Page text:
We WANT $15: Protesters advocating for higher wages for fast food workers hold up signs during a rally at a street corner in Jackson, Miss.
By Steve Wilson | Mississippi Watchdog
If fast food workers get a pay boost and union representation, your Big Mac craving could get a lot more expensive.
And a lot more of those workers could be out of a job.
A group of pro-union protesters joined a nationwide protest Thursday on a street corner in Jackson, Miss. Thursday. About 23 held up signs advocating a $15 per hour wage and union representation.
“I’ve worked in fast food and I know if the minimum wage was $7.25 then, inflation has come around and it’s harder to support your family on $7.25 (an hour),” said Bryan Eason, one of the organizers of the protest. “Workers deserve a livable wage. The job they do in fast food is so difficult. McDonald’s is a billion-dollar company. They can support their workers with a livable wage.”
It almost paints a picture of these companies like Scrooge McDuck from Disney’s “Duck Tales” cartoons, swimming through an enormous vault of money they’re hoarding and keeping from the workers.
“I think they’ve got enough leeway, enough of a head start to do something,” Eason said. “For years, they’ve cut benefits, hours for workers, for more profits. This rainy day fund they have, they could liquidate that just a little bit to give us a livable wage.”
Profits? The purpose of a business is to provide a profit for its shareholders by maximizing its revenue and minimizing the costs, such as labor. It’s not a charity.
While McDonald’s is a billion-dollar corporation, with 35,864 restaurants in 119 countries as of Sept. 30, it isn’t exactly flush with cash these days. The company revealed in its latest 10-K filing with the Securities and Exchange Commission that its U.S. sales have slumped 3.3 percent in the past quarter and 2.2 percent in the past nine months.
This is in addition to higher commodity costs — 2.5 percent to 3 percent in the U.S. — and increased selling, general and administrative expenses — estimated by the company to be about 4 percent to 5 percent globally.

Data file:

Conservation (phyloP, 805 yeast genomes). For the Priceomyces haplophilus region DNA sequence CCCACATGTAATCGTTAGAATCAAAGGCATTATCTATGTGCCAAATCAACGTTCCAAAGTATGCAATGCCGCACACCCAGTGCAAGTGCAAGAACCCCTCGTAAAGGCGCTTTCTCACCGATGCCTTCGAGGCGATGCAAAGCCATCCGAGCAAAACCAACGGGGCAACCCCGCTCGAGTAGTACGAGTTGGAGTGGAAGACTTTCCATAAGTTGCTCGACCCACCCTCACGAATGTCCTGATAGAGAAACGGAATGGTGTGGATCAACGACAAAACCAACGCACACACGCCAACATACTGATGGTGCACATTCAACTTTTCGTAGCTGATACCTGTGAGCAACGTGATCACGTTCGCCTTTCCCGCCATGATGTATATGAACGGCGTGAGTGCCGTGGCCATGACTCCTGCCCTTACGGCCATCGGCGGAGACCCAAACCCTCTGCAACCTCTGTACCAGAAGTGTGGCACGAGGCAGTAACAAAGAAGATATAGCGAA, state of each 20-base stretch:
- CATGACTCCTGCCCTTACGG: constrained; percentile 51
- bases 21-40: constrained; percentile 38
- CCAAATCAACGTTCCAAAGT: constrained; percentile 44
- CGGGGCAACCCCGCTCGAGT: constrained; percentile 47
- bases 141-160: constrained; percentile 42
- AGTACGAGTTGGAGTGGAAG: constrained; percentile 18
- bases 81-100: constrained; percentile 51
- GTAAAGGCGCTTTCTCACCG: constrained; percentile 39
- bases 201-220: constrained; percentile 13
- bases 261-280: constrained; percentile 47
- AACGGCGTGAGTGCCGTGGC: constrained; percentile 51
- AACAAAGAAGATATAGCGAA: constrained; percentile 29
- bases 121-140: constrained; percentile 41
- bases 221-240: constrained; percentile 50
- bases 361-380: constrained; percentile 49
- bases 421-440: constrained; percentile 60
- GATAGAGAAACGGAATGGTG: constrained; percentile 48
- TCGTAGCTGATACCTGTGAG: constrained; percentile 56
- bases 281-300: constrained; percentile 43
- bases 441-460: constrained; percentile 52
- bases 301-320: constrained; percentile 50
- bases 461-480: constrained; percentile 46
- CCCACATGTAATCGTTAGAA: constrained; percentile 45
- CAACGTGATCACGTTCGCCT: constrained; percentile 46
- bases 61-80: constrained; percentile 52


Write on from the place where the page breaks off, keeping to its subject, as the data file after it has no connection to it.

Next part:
Wendy’s, which operates 6,532 restaurants, most of which are franchises, reported its sales in the quarter ending Sept. 30 were down more than $148.9 million compared with the same period last year, according to its 10-K filing.
EXPRESSION: Twenty-three protesters held up signs on a busy Jackson, Miss. street corner. They want more pay and unionization for fast food workers.
Kelsey McLaurin, who works at a McDonald’s restaurant in Jackson, said her pay was not enough for necessities as she attends cosmetology school. She also said the work environment can be hostile and merits a higher rate of pay.
“I’m here in agreement with a union because it’d make us feel safer about voicing our opinions about being attacked by our employers or other employees or the fear of being fired,” McLaurin said. “It feels like we’re going through a struggle just to get that $7.25 an hour and it goes to nothing. It might go to bills and not pay all of them. There are people there who have children who can’t provide for their families or themselves.”
What’s livable? A $15 hourly wage would put fast food workers in Mississippi just $2.34 below the state’s average hourly wage, according to data from the federal Bureau of Labor Statistics. While $15 per hour sounds reasonable, it would put fast food workers in some rarefied air, making more than jobs that require long apprenticeships or technical school. Or are even dangerous. Those jobs include:
- Audio and video equipment technicians — $12.08 per hour
- Phlebotomists — $12.20 per hour
- Corrections officers — $13.05 per hour
- Locksmiths — $14.32 per hour
- Motorcycle mechanics — $14.77 per hour
- Security and fire alarm installers — $14.87 per hour
- Stonemasons — $14.92 per hour
Fast food jobs aren’t designed to provide a “living” wage. Rather, they’re meant as entry-level employment to teach young workers basic skills such as responsibility, teamwork and work ethic as they move up in the work force. But if these companies are forced to raise the price of labor far above what the market will bear, they will have done two things: Increase costs and reduce their labor force.
A study by the National Restaurant Association, a lobbying group for the restaurant industry, found that a $13 per hour minimum wage would lead to the loss of 80,000 jobs. Most of those workers would be younger than 21. The youth employment rate (workers ages 16-24) has already been in decline since the late 1980s, going from a range of 81 percent to 86 percent in the Me Decade to 51.9 percent this July. The middle of the summer is considered peak employment time by the Bureau of Labor Statistics.
In fact, fast food companies are experimenting with robots, a move with obvious implications.